But nowadays, there’s another diagram that I find even more useful: the humble matrix. OK, so this isn’t the first or even the second time I’ve blogged about matrices either (Who knew? I didn’t.) but this matrix is such a useful one when considering your fundraising strategy.
I’m talking about the Boston Matrix.
It’s also known as the Growth-Share Matrix, which gives you an indication of what areas we’re thinking about. It’s been used over decades by businesses to assess their product portfolio. Fundraisers: you need to use it to think about your own income streams!
Here’s what to do. Divide the page into four equal quadrants by drawing one horizontal and one vertical line, as below. The vertical line represents market growth, the horizontal line represents relative market share.
- Your “stars” are in the quadrant with both high relative market growth and high market share (your own piece of the action)
- Your “question marks” have high market growth but lower relative market share
- Your “cash cows” have lower market growth but higher market share, and
- Your “dogs” have (you guessed it) lower market growth as well as lower market share.
Why do I like this matrix so much?
Well, firstly because it represents a new way of looking at income diversity, or spread of income. So many analyses of spread I’ve seen are merely a snapshot in time – simply an indication of a percentage of the total in any financial year. This turns it into a three dimensional picture, and helps you to spot opportunities, as well as which income streams are top performers, which ones may be on the wane for you, and indeed which income streams you should maybe think about knocking on the head.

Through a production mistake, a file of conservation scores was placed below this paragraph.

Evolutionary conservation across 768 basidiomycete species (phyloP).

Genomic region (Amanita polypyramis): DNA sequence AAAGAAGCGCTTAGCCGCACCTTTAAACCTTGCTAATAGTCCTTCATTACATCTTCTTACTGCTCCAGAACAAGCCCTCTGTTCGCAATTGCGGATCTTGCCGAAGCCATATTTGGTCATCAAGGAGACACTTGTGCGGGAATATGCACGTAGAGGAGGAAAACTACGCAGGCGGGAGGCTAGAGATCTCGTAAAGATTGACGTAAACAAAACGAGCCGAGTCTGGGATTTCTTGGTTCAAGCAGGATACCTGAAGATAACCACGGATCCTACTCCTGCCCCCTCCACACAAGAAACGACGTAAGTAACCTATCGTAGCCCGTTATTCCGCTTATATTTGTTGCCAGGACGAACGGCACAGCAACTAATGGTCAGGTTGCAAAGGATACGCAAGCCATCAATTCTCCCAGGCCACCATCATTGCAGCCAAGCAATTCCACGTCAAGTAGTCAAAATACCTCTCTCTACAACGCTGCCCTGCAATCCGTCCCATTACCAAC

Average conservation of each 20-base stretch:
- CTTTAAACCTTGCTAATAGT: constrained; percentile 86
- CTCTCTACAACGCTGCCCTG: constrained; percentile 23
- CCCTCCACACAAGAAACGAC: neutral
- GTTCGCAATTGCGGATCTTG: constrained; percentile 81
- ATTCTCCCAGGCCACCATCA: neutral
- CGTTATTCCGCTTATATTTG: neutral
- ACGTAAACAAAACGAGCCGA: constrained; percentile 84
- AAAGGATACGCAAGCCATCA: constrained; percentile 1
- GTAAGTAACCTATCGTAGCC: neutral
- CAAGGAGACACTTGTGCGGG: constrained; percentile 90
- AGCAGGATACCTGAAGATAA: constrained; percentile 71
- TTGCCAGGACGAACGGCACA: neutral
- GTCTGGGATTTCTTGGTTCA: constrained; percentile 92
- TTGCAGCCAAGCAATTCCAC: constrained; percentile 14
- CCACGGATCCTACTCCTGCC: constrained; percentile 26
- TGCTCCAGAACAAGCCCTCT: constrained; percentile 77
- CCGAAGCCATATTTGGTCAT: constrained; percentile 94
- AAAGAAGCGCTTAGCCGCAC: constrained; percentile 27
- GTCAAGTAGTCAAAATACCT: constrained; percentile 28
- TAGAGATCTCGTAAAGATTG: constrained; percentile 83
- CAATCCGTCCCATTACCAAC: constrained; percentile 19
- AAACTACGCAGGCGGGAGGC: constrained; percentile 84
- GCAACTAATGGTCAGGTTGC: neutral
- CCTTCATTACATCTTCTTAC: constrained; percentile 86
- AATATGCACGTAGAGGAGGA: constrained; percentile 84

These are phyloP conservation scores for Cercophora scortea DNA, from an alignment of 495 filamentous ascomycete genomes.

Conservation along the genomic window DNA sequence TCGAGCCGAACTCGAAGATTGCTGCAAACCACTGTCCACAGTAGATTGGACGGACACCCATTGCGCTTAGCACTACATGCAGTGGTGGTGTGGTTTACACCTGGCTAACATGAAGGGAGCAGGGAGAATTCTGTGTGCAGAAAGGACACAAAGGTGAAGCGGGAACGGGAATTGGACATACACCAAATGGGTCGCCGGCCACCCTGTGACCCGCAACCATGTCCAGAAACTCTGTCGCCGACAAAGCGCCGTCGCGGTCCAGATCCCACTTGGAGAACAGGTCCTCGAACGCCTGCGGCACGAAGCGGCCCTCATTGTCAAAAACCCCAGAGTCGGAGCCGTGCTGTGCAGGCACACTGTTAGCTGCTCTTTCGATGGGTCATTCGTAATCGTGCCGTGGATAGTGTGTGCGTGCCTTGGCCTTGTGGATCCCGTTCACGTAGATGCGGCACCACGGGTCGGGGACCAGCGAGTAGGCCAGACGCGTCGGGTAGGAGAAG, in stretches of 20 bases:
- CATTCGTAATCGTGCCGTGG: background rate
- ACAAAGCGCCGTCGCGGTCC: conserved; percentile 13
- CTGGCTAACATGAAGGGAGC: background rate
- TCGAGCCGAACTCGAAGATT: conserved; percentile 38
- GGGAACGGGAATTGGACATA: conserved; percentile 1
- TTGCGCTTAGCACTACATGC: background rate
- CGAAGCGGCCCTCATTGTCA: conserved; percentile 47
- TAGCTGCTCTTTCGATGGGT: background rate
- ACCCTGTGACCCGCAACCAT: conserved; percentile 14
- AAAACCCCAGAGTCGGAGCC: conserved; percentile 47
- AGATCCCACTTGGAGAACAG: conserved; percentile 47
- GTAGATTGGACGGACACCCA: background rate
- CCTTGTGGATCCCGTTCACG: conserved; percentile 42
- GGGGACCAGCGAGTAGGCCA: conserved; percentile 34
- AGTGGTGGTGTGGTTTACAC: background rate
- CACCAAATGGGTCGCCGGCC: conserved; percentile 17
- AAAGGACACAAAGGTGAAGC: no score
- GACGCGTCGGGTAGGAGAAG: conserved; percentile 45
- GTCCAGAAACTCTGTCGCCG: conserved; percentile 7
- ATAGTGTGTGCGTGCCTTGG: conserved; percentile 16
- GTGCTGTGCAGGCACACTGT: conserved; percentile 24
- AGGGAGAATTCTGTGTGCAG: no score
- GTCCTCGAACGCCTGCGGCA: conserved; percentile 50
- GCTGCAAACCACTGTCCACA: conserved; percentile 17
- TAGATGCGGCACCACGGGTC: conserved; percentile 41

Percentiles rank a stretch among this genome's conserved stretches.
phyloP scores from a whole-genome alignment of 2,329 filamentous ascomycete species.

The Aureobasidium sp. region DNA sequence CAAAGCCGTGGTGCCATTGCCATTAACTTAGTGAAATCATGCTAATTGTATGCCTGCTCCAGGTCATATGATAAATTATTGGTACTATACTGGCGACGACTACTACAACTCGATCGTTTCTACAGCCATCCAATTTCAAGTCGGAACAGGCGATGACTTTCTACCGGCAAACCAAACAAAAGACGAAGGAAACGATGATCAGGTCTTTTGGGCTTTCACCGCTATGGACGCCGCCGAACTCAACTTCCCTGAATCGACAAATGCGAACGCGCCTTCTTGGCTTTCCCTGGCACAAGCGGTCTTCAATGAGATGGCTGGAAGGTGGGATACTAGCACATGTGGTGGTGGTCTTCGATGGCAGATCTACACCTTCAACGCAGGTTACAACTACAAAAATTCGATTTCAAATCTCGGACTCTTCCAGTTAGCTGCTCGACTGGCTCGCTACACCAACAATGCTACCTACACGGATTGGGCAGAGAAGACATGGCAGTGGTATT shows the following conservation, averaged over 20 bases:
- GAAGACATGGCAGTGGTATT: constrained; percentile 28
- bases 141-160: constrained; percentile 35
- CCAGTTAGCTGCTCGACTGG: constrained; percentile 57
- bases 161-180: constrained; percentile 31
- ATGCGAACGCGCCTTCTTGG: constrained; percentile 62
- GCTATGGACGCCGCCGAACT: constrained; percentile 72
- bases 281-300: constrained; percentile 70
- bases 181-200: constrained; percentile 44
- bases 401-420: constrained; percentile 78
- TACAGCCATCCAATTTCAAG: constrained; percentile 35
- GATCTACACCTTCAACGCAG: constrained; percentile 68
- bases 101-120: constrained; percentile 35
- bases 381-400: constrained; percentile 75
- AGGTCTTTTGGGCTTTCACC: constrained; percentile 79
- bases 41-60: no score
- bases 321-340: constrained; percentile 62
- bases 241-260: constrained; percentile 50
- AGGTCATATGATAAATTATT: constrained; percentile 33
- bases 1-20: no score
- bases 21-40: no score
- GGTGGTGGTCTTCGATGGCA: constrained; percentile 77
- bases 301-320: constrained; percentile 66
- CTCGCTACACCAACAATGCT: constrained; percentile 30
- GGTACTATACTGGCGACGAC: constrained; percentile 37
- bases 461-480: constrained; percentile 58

It’s a great way of understanding that income streams can often have a ‘career arc’ – so you can then mitigate that risk.
But how do you plot it?
I look at publicly available data such as NCVO’s Almanac to plot trends in each income stream, and then plot budgeted income over the period of the strategy against it. By coincidence, I had already begun writing this blog when I saw this particularly helpful tweet from Grahame Darnell. He’s already looked at the trends for you! But what’s going to happen next?
People in planning mode: I created this chart to map NCVO Civil Society Almanac voluntary income data for the whole sector for most recent 5yrs. It shows income by source – and is a ready made slide / image for your strategy. https://t.co/IuGzKEcJ3l
— Grahame Darnell (@GrahameDarnell) October 9, 2018
What you should end up with is a chart a little like the (invented) one below. Focuses the mind, doesn’t it?
Where are your question marks? They can be your next stars. You will need them, because your current stars may well become cash cows, or even dogs one day.
I hope that has been helpful. Apologies if you came here expecting my usual whimsy. Normal service will return soon.